Quick hits: Malkin dealing with foot injury

malkin.jpgLet’s take a little stroll through some of the other stories from today, shall we?

  • Penguins star Evgeni Malkin reportedly re-aggravated a foot injury after falling into the boards against the Carolina Hurricanes last night. The good news is that it seems to be a mostly minor problem. The Pittsburgh Post-Gazette has more on his ailment.

“I lost my balance and hit the boards,” Malkin said Saturday after his team fell, 3-2, to Carolina at Mellon Arena “It’s a little bit sore. It’s a little bit of bad luck, but it’s OK.”

Malkin iced the foot after the game. He expects to sit out the team’s practice today but likes his chances of being able to play Monday at Detroit — the Penguins’ first trip to Joe Louis Arena since June 12 when they won Game 7 of the Stanley Cup final.

Am I alone in thinking the Pens should err on the safe side here? The Penguins didn’t need to win their division last year to win the Cup, so why not be careful with Malkin? Just saying, everyone, just saying.

  • It’s kind of strange to think that the Colorado Avalanche “settled” for Joe Sacco when Patrick Roy decided not to coach the team. The Denver Post looked back at that situation and discussed (quite logically) the fact that he’s probably going to have some good job security because of the team’s unexpected playoff run.
  • But now that the Avalanche seems likely to claim a playoff spot in the first season of Sacco’s coaching tenure, and the first season since Greg Sherman was promoted to succeed Francois Giguere as general manager, Sacco not only is what passes for secure in a ridiculously insecure league – he’s a legitimate candidate for the Jack Adams Award, which goes to the NHL’s coach of the year.

    Eh, I might have to disagree with Terry Frei on him being the coach of the year (it has to be Dave Tippett, in my opinion), but overall it’s a good point.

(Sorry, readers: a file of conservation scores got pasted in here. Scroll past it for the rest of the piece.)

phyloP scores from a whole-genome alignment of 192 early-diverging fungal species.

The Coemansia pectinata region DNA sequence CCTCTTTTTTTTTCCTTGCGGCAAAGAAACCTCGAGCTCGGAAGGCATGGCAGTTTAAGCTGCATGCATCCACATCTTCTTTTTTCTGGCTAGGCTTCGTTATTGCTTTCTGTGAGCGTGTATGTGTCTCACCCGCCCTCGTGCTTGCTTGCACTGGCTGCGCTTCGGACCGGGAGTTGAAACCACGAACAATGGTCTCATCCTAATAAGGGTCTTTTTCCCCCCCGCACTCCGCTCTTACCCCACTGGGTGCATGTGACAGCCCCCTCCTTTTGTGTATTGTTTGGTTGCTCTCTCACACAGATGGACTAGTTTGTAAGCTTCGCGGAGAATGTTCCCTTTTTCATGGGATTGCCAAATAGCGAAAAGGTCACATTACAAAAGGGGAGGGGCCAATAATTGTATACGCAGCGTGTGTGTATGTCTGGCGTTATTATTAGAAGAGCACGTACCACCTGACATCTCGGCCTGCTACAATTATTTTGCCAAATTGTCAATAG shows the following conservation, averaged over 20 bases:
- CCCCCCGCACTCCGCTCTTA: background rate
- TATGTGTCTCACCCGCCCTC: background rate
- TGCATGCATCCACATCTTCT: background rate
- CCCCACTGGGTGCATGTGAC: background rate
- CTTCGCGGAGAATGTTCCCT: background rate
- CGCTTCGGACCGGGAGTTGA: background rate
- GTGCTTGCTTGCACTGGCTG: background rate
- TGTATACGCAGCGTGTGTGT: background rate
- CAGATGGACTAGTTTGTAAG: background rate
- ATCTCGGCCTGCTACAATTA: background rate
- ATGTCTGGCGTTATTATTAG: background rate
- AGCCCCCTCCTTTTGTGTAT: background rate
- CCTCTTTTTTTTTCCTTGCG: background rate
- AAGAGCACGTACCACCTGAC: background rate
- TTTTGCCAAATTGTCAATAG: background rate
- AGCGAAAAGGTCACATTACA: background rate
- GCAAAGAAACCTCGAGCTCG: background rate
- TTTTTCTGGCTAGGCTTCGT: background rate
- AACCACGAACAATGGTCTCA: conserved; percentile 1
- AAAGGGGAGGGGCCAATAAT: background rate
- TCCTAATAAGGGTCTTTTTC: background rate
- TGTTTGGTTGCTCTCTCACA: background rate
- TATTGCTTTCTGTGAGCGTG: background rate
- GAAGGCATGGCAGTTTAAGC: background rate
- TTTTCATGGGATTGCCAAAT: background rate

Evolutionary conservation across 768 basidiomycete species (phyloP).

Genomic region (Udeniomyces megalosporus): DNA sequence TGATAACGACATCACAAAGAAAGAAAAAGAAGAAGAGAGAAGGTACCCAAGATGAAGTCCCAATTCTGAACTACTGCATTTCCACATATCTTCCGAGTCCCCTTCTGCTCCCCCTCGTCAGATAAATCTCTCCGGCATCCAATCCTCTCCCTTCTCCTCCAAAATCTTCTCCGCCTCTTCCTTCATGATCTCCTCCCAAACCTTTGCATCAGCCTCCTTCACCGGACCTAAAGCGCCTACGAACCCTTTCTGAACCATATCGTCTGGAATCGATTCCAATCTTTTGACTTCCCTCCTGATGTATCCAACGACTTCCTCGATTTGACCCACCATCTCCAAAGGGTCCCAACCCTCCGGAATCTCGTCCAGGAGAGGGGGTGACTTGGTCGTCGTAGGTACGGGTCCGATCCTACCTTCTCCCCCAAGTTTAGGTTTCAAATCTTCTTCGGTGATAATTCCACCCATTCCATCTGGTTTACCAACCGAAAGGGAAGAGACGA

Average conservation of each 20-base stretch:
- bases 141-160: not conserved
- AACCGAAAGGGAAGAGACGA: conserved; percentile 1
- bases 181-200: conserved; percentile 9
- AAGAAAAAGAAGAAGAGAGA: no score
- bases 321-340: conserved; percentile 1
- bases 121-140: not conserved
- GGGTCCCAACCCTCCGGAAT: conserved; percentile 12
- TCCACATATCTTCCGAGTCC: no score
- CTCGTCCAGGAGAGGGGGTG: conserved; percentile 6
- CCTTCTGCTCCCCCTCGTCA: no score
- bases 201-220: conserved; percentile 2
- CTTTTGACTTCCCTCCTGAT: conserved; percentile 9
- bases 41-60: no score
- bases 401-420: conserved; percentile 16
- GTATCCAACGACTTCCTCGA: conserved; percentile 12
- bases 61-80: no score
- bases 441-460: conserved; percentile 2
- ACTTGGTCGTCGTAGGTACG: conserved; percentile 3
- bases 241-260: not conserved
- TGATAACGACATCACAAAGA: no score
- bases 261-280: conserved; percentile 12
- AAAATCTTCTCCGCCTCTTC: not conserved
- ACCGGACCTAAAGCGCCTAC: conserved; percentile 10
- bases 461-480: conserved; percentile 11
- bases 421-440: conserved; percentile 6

Just how much does Lubomir Visnovsky appreciate being out of Edmonton?

    “For the life, it’s unreal,” Visnovsky said Saturday. “Look at the weather every day. Look at me. I’ve got shorts and sandals on. In Edmonton, it’s so cold right now.”

    For the record, it was a balmy 50 degrees in Edmonton late Saturday afternoon and 69 degrees in Anaheim. But the point was made.

    Sorry, Oilers fans.

    Report: Islanders cut first-rounder Barzal from camp

    Mathew Barzal
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    It seems Mathew Barzal has played in his last game in a New York Islanders’ uniform for a little while.

    Barzal took part in the Islanders’ preseason finale against the Washington Capitals on Sunday, but after that contest the Islanders decided to return him to WHL Seattle, per Newsday’s Arthur Staple.

    He was taken with the 16th overall pick in 2015 NHL Entry Draft. That selection was well-traveled as it originally belonged to the Pittsburgh Penguins, but was involved in the David Perron trade and then moved to the Islanders as part of Edmonton’s deal to get Griffin Reinhart.

    Barzal is noteworthy for his skill and speed, but he may have slipped in the draft due to a knee injury he sustained during the 2014-15 campaign.

    The Islanders also reassigned Kirill Petrov, Kevin Czuczman, Scott Mayfield, and Adam Pelech to the AHL’s Bridgeport Sound Tigers.

    Torres offered in-person hearing, potentially setting up long suspension

    Torres hit

    What will Raffi Torres get this time?

    The 33-year-old forward that has become known primarily for his controversial hits has once again put himself in the sights of the NHL’s Department of Players Safety. They confirmed that he was offered an in-person hearing following his hit on Jakub Silfverberg Saturday night. He declined the opportunity to meet with them face-to-face, but the offer itself is an important detail because it gives the league the option to suspend him for more than five games.

    It certainly seems like the stage is set for a lengthy suspension. While Torres is not considered a repeat offender as his last suspension came more than 18 months ago, the NHL still retains the right to consider his history when deciding on this matter.

    Among other incidents, he was once was banned from 25 games for his hit on Marian Hossa in 2012, although it was later reduced to 21 contests after an appeal. The NHL found that Torres was guilty of breaking three rules for that hit; namely interference, charging, and illegally hitting the head. The NHL is reviewing Torres’ latest incident for the same three violations.

    You can see the hit below:

    And here it is slowed down:

    Torres got a match penalty and Silfverberg left the game. Fortunately, Ducks coach Bruce Boudreau said that Silfverberg could have returned, but was kept out for precautionary reasons.